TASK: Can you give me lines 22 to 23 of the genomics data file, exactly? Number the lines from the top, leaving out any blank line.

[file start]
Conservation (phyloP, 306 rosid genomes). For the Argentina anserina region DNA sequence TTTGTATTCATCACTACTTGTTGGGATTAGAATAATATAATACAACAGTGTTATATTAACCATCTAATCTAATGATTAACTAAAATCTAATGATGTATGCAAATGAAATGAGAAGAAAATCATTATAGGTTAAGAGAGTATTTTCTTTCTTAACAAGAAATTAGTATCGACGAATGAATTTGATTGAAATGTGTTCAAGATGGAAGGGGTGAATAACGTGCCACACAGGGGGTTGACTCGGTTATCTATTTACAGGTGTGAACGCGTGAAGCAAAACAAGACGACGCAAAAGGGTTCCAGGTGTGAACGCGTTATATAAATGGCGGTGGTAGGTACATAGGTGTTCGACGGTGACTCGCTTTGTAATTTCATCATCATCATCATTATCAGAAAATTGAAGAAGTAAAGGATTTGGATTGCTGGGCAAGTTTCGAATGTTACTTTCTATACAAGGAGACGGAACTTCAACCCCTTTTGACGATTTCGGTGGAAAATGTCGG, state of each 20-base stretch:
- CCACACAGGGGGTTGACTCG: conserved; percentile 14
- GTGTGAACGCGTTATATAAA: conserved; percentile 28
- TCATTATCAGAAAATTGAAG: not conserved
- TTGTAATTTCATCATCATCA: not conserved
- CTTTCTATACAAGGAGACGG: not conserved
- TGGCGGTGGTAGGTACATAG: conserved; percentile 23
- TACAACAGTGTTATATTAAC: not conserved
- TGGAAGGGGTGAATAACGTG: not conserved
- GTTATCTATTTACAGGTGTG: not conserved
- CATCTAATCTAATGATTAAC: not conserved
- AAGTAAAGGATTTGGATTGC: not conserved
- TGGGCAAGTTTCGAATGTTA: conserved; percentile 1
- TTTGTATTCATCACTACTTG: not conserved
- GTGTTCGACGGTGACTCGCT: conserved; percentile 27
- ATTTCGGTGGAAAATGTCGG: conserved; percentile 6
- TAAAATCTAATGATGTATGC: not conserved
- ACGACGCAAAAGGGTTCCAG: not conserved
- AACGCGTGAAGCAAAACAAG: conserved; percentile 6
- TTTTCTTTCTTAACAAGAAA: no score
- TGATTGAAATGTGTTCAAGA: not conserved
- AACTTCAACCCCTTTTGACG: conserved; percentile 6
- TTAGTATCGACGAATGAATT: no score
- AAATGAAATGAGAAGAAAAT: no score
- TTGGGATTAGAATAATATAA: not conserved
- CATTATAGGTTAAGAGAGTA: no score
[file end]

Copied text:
- AACTTCAACCCCTTTTGACG: conserved; percentile 6
- TTAGTATCGACGAATGAATT: no score